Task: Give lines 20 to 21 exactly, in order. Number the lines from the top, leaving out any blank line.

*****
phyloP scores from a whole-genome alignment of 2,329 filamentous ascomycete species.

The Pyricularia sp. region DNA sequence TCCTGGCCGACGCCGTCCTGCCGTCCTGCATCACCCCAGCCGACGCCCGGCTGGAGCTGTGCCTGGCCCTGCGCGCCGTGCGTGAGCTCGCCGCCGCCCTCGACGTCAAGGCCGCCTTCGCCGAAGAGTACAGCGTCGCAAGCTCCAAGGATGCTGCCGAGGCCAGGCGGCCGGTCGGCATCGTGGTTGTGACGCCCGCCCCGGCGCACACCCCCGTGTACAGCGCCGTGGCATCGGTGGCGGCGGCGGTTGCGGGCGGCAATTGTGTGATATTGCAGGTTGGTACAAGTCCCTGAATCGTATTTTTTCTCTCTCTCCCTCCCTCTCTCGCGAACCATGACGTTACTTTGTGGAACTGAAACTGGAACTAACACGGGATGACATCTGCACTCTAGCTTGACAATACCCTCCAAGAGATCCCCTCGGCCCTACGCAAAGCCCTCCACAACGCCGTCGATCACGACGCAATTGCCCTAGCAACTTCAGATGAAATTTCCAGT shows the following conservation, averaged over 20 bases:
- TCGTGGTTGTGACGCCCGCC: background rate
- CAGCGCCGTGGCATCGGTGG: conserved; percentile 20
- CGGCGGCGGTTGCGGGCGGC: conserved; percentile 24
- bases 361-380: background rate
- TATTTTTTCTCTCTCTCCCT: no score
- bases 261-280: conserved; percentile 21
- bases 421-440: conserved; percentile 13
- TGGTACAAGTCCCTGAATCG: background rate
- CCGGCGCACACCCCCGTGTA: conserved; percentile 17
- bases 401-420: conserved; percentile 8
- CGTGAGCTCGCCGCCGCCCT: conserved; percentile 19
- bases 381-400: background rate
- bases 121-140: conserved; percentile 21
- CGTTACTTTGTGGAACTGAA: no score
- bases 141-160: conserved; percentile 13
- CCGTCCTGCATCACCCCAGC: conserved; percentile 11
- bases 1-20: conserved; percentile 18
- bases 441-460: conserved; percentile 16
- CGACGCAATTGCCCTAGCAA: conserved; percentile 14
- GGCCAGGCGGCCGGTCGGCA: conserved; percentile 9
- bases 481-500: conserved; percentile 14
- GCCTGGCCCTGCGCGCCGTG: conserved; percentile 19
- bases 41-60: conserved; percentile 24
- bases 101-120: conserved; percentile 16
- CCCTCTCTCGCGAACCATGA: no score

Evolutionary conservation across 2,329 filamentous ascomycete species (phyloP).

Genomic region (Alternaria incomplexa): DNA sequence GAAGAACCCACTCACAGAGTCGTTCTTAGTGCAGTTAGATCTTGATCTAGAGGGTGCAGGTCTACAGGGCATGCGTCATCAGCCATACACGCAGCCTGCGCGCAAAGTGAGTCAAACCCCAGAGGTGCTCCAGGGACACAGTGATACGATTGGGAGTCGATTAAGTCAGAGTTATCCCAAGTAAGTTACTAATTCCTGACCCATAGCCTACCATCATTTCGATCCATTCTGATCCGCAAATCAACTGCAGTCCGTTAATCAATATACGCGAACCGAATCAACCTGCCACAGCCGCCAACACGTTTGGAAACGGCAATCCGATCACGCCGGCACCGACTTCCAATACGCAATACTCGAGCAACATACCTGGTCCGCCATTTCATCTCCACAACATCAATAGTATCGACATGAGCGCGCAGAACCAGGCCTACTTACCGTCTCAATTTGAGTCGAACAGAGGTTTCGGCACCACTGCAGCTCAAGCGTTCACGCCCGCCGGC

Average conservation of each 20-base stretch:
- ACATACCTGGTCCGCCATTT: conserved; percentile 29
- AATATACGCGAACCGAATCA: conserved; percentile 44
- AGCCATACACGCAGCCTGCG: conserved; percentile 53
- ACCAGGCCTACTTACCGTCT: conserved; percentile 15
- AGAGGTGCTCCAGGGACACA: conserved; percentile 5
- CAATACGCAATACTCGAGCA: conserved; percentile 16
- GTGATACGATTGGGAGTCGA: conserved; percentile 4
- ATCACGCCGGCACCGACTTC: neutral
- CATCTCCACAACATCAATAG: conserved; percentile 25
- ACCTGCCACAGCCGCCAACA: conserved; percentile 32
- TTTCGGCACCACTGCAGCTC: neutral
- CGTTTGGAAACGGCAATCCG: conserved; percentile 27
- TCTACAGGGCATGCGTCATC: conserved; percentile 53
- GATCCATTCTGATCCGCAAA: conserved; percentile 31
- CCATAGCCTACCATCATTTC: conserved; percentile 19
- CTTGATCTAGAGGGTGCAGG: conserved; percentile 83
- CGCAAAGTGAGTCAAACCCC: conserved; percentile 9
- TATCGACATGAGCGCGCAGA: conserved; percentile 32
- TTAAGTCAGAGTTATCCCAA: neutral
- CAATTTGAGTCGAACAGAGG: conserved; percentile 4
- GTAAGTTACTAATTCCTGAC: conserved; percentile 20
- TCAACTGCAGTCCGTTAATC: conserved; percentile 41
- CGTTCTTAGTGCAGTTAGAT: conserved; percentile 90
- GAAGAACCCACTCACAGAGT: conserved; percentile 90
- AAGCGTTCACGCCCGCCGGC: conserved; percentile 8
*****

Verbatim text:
- bases 441-460: conserved; percentile 16
- CGACGCAATTGCCCTAGCAA: conserved; percentile 14